Considering the East African Community

THE JOURNEY TOWARDS AN EAST AFRICAN COMMUNITY; OPPORTUNITIES AND CHALLENGES.

By Kisaka Robinson

 The agreement to establish an east African community was signed on 31st November 1999; by 7th July 2000 the agreement had been ratified by the original three partners of Uganda, Kenya and Tanzania. LaterBurundi andRwanda acceded to East African community and became full members in July 2007.

The stated role of the EAC is to secure ‘a prosperous, competitive, secure, stable and politically united East Africa; and the Mission is to widen and deepen Economic, Political, Social and Culture integration in order to improve the quality of life of the people of East Africa through increased competitiveness, value added production, trade and investments.’

In the past Uganda, Kenya and Tanzania enjoyed humble co-operation under successive regional integration arrangements which formed the precursor to recent agreements. These have included customs unions- Uganda and Kenya in 1917 and Tanganyika (Tanzania) later in 1927; the East African High commission 1948 –1961; the East African common service organization 1961-1967; the East African Community 1967–1977; and the East African Co-operation 1993 – 2000.

Recently the Juba and Khartoum governments have also been eager to join the regional bloc. As a result huge investment opportunities and resources such as oil are expected to appear. Sudan also has large areas of arable land as well as gold and cotton.

However up to now Sudan (Khartoum) is still facing the challenge of convincing member states due to concerns over its geographical proximity. In addition, Khartoum has not had mature enough institutions such as revenue collection and customs authorities, which may also take too long to develop.

For the Juba(Sudan) case even though they may prove their acceptability through geographical proximity, the state has a long way to go in fixing proper economic, social and political institutions such as a capital market, central bank, customs authorities etc. One outcome might be that the easiest way of Khartoum to join is to first wait for the Juba government to successfully be approved so that geographical proximity will be more readily granted.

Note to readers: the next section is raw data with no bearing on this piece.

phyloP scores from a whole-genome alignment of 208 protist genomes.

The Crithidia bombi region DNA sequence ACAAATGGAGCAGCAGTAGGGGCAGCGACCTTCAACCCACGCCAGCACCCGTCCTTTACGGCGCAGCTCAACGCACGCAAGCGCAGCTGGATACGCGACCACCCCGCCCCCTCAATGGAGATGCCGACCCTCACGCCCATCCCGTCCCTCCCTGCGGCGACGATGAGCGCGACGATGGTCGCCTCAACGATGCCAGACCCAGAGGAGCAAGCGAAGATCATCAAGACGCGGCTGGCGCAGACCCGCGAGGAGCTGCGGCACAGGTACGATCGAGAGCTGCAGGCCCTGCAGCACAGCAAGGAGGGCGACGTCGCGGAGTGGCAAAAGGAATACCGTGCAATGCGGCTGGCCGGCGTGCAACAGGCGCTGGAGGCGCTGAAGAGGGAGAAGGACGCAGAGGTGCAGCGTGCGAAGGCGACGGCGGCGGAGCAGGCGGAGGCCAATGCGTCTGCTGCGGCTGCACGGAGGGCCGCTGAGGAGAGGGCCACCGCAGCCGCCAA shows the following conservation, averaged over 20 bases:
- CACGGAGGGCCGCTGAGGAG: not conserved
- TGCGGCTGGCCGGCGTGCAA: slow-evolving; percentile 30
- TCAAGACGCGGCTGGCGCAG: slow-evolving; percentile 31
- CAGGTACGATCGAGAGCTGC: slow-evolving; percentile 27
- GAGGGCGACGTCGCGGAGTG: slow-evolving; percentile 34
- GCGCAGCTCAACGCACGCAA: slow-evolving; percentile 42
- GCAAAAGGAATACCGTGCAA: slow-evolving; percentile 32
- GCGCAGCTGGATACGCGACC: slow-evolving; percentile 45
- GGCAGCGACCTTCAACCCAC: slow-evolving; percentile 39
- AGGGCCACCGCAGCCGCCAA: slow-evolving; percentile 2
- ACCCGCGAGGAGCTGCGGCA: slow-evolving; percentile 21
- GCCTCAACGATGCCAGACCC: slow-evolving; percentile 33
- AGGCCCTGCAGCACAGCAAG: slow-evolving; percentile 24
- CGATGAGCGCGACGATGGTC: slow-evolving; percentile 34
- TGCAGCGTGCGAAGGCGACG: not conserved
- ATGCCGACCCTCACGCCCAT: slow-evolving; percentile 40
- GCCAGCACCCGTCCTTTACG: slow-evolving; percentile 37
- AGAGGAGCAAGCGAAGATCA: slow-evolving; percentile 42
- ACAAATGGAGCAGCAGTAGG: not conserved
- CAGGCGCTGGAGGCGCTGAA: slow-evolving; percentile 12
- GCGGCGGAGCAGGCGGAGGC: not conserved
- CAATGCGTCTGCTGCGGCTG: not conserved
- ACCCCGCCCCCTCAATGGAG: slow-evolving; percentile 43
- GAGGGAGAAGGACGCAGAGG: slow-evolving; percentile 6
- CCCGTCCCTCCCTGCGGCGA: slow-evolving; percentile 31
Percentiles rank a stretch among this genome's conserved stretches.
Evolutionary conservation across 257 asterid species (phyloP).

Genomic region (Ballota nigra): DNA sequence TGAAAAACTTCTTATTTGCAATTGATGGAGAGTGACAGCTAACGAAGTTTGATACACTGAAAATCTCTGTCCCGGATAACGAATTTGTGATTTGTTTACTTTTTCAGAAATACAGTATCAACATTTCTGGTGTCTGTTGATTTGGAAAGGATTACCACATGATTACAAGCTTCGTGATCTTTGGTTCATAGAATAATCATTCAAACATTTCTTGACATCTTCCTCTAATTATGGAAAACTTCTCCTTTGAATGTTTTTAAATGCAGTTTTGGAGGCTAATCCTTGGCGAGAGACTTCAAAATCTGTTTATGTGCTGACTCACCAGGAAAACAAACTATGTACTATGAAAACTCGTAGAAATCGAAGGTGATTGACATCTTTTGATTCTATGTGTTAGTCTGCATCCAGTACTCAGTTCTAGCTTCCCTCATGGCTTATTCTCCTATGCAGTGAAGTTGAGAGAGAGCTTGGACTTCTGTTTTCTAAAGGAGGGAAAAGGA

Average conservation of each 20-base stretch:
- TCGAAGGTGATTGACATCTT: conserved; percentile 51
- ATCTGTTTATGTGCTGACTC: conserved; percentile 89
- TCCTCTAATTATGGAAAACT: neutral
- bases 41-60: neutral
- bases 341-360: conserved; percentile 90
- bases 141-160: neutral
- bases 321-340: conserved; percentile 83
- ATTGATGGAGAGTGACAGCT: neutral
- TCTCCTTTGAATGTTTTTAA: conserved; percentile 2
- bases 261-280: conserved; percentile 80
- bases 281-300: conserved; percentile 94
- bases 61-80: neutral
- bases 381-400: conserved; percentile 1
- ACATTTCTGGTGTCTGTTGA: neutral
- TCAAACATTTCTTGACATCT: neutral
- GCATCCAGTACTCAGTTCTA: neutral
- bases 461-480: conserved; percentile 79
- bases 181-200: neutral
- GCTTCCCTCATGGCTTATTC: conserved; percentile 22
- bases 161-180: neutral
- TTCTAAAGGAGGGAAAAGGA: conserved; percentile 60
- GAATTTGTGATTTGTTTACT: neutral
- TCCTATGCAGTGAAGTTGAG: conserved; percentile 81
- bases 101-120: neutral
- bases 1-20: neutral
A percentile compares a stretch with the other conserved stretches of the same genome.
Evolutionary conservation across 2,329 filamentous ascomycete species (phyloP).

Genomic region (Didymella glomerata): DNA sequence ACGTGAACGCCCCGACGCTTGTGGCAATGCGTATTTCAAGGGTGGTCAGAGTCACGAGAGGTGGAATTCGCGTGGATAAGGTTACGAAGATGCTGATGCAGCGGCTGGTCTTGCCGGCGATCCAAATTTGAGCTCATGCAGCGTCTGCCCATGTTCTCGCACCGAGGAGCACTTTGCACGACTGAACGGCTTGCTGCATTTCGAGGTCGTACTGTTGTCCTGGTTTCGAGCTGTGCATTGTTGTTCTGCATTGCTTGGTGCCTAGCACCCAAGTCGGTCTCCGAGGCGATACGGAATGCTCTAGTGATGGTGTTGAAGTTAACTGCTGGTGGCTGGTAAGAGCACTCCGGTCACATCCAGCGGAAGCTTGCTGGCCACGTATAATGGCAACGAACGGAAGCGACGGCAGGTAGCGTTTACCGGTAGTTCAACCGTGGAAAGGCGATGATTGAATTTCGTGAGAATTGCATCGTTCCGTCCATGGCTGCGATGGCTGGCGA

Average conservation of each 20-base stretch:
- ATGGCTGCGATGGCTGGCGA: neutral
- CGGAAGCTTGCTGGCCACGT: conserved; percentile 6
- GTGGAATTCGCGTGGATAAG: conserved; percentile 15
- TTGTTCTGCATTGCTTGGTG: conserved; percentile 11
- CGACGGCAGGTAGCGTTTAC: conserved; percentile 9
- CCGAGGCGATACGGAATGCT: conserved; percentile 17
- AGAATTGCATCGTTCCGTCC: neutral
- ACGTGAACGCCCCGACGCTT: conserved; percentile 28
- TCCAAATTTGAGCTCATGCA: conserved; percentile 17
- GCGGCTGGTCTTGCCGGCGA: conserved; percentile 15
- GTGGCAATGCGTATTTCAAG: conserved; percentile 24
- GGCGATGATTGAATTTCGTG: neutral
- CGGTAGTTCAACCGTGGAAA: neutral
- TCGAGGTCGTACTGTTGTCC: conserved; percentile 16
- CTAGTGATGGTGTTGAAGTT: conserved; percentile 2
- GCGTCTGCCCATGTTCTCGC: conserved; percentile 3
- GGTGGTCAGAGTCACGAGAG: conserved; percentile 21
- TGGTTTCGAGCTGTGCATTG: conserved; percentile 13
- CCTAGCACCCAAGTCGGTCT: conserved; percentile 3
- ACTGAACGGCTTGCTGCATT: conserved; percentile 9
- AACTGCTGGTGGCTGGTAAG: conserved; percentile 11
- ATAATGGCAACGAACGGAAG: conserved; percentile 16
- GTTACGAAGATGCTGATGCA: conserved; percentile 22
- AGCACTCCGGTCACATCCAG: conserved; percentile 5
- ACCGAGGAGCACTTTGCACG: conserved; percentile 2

Africans would like to see a successful move for the federation while not forgetting that it was personal egoism that lead to its original collapse in 1977. EAC observers though, argue that the factors that led to the collapse of the bloc in the 1970s are playing out differently at the moment and efforts to form a federation are being carried out under a very different set of political and economic circumstances.

Though the idea of EAC seems to be good idea, there is a fear among people within these countries who have up to now not got answers to the following questions:

There has been little or no attempt in each member state to involve its citizens; especially those in villages and rural areas which constitute a large percentage of the population. This is the number one barrier because presently a majority will not welcome the idea.

There is a fear that within the limited land in some states people may lose the little space they have. Land is a sensitive issue and may cause future conflict if it is not carefully considered. One example is that in areas like central Uganda (Buganda region) land is taken to be part and parcel of the human body. Similarly, in western Kenya and others it is also a key component of cultural identification. Also in Buganda most land is owned by the King (Kabaka). The land issue must be worked on if we are to enjoy regional integration.

In addition, some member states lack presidential term limits and this is an inhibition to the fast tracking of the political federation; federal demands are currently strong among some groups within member states like Baganda in Uganda. There is also a fear in Tanzania that she may be dragged into wars which its neighbors have had on the basis of their leaders’ personal differences.

The members and committees of the EAC should work on these following points before considering full ratification:

  • Firstly, a uniform term limit for the presidential candidate in all five countries. At the moment some countries have five years and others like Rwanda have seven.
  • Free and fair elections guaranteed by having one universal election body.
  • Consideration of the problems of states which are weaker and fear suffering next to powerful economies like Kenya.
  • The suggestion of a uniform army.
  • From a political perspective East Africans are scared of losing their sovereignty. By 2015 some commentators predict political federation and the creating of a single state.

In conclusion, states shouldn’t hurry decisions over political federation before they have properly consulted the people. There is no need to rush for a federation. The states and stake holders should hold public debates and make decisions which are based on evidence rather than thinking by politically; unless that happens whatever their dreams they will never happen.

Opinion Piece by Kisaka Samuel Robinson, Kampala.

Kisaka Samuel Robinson graduated from Makerere University with a BA in Tourism in 2010. Currently based in Kampala (Uganda) he works as a research assistant and with Buganda Kingdom. For any academics/students/organisations conducting research within Uganda Robinson may be contacted at the address below.
Contact: robiskisa@yahoo.com

About perspectivesonafrica

Research and news about Africa
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